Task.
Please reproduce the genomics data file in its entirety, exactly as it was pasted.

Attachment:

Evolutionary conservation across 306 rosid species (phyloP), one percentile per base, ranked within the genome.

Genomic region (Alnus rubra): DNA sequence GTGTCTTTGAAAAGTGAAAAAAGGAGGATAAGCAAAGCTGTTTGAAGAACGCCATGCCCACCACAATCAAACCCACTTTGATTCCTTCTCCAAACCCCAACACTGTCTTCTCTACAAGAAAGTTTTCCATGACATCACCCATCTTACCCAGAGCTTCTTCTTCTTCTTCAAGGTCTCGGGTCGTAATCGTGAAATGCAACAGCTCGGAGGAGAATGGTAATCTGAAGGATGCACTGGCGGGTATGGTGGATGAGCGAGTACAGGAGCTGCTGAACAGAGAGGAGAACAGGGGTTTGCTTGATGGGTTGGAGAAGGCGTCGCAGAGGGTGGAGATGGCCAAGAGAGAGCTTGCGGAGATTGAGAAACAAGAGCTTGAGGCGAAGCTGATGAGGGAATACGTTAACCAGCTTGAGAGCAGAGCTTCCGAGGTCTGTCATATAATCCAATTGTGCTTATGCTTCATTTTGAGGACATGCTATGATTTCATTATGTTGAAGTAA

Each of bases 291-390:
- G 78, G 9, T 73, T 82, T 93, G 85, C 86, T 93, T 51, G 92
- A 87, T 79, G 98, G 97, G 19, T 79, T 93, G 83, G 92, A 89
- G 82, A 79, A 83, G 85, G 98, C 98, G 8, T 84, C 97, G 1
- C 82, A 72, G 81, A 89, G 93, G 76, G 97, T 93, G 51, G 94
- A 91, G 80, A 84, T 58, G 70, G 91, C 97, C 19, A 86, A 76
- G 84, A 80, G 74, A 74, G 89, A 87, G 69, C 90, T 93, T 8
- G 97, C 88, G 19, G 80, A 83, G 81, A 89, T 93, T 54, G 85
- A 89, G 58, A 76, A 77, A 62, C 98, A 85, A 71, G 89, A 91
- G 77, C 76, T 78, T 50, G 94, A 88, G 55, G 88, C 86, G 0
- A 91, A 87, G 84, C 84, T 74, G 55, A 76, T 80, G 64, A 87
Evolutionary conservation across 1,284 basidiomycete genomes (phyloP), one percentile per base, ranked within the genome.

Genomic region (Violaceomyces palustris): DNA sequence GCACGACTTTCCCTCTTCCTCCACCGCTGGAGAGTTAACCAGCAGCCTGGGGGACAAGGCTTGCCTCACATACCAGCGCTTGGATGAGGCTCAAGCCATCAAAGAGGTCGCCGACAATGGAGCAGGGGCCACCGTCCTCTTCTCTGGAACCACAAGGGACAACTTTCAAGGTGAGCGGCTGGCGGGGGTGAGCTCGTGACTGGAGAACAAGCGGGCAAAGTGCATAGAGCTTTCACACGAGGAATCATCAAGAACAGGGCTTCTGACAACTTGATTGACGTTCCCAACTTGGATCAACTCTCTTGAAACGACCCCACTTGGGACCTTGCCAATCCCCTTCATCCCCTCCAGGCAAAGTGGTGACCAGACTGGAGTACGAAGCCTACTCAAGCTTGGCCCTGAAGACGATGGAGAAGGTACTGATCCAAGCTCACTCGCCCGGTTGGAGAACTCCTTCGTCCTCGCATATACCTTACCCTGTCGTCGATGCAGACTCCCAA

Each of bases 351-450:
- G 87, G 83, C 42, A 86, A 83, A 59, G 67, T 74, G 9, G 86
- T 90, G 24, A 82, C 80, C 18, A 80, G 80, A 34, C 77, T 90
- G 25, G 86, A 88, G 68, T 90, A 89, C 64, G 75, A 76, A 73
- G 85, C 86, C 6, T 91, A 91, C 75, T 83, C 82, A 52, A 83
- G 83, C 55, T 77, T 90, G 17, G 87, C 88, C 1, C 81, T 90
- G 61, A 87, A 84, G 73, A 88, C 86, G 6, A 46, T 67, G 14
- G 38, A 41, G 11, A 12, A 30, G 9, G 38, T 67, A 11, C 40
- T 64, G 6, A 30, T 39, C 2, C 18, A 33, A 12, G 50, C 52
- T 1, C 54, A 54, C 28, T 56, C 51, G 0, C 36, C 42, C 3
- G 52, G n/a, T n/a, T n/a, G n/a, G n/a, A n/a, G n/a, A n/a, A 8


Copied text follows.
Evolutionary conservation across 306 rosid species (phyloP), one percentile per base, ranked within the genome.

Genomic region (Alnus rubra): DNA sequence GTGTCTTTGAAAAGTGAAAAAAGGAGGATAAGCAAAGCTGTTTGAAGAACGCCATGCCCACCACAATCAAACCCACTTTGATTCCTTCTCCAAACCCCAACACTGTCTTCTCTACAAGAAAGTTTTCCATGACATCACCCATCTTACCCAGAGCTTCTTCTTCTTCTTCAAGGTCTCGGGTCGTAATCGTGAAATGCAACAGCTCGGAGGAGAATGGTAATCTGAAGGATGCACTGGCGGGTATGGTGGATGAGCGAGTACAGGAGCTGCTGAACAGAGAGGAGAACAGGGGTTTGCTTGATGGGTTGGAGAAGGCGTCGCAGAGGGTGGAGATGGCCAAGAGAGAGCTTGCGGAGATTGAGAAACAAGAGCTTGAGGCGAAGCTGATGAGGGAATACGTTAACCAGCTTGAGAGCAGAGCTTCCGAGGTCTGTCATATAATCCAATTGTGCTTATGCTTCATTTTGAGGACATGCTATGATTTCATTATGTTGAAGTAA

Each of bases 291-390:
- G 78, G 9, T 73, T 82, T 93, G 85, C 86, T 93, T 51, G 92
- A 87, T 79, G 98, G 97, G 19, T 79, T 93, G 83, G 92, A 89
- G 82, A 79, A 83, G 85, G 98, C 98, G 8, T 84, C 97, G 1
- C 82, A 72, G 81, A 89, G 93, G 76, G 97, T 93, G 51, G 94
- A 91, G 80, A 84, T 58, G 70, G 91, C 97, C 19, A 86, A 76
- G 84, A 80, G 74, A 74, G 89, A 87, G 69, C 90, T 93, T 8
- G 97, C 88, G 19, G 80, A 83, G 81, A 89, T 93, T 54, G 85
- A 89, G 58, A 76, A 77, A 62, C 98, A 85, A 71, G 89, A 91
- G 77, C 76, T 78, T 50, G 94, A 88, G 55, G 88, C 86, G 0
- A 91, A 87, G 84, C 84, T 74, G 55, A 76, T 80, G 64, A 87
Evolutionary conservation across 1,284 basidiomycete genomes (phyloP), one percentile per base, ranked within the genome.

Genomic region (Violaceomyces palustris): DNA sequence GCACGACTTTCCCTCTTCCTCCACCGCTGGAGAGTTAACCAGCAGCCTGGGGGACAAGGCTTGCCTCACATACCAGCGCTTGGATGAGGCTCAAGCCATCAAAGAGGTCGCCGACAATGGAGCAGGGGCCACCGTCCTCTTCTCTGGAACCACAAGGGACAACTTTCAAGGTGAGCGGCTGGCGGGGGTGAGCTCGTGACTGGAGAACAAGCGGGCAAAGTGCATAGAGCTTTCACACGAGGAATCATCAAGAACAGGGCTTCTGACAACTTGATTGACGTTCCCAACTTGGATCAACTCTCTTGAAACGACCCCACTTGGGACCTTGCCAATCCCCTTCATCCCCTCCAGGCAAAGTGGTGACCAGACTGGAGTACGAAGCCTACTCAAGCTTGGCCCTGAAGACGATGGAGAAGGTACTGATCCAAGCTCACTCGCCCGGTTGGAGAACTCCTTCGTCCTCGCATATACCTTACCCTGTCGTCGATGCAGACTCCCAA

Each of bases 351-450:
- G 87, G 83, C 42, A 86, A 83, A 59, G 67, T 74, G 9, G 86
- T 90, G 24, A 82, C 80, C 18, A 80, G 80, A 34, C 77, T 90
- G 25, G 86, A 88, G 68, T 90, A 89, C 64, G 75, A 76, A 73
- G 85, C 86, C 6, T 91, A 91, C 75, T 83, C 82, A 52, A 83
- G 83, C 55, T 77, T 90, G 17, G 87, C 88, C 1, C 81, T 90
- G 61, A 87, A 84, G 73, A 88, C 86, G 6, A 46, T 67, G 14
- G 38, A 41, G 11, A 12, A 30, G 9, G 38, T 67, A 11, C 40
- T 64, G 6, A 30, T 39, C 2, C 18, A 33, A 12, G 50, C 52
- T 1, C 54, A 54, C 28, T 56, C 51, G 0, C 36, C 42, C 3
- G 52, G n/a, T n/a, T n/a, G n/a, G n/a, A n/a, G n/a, A n/a, A 8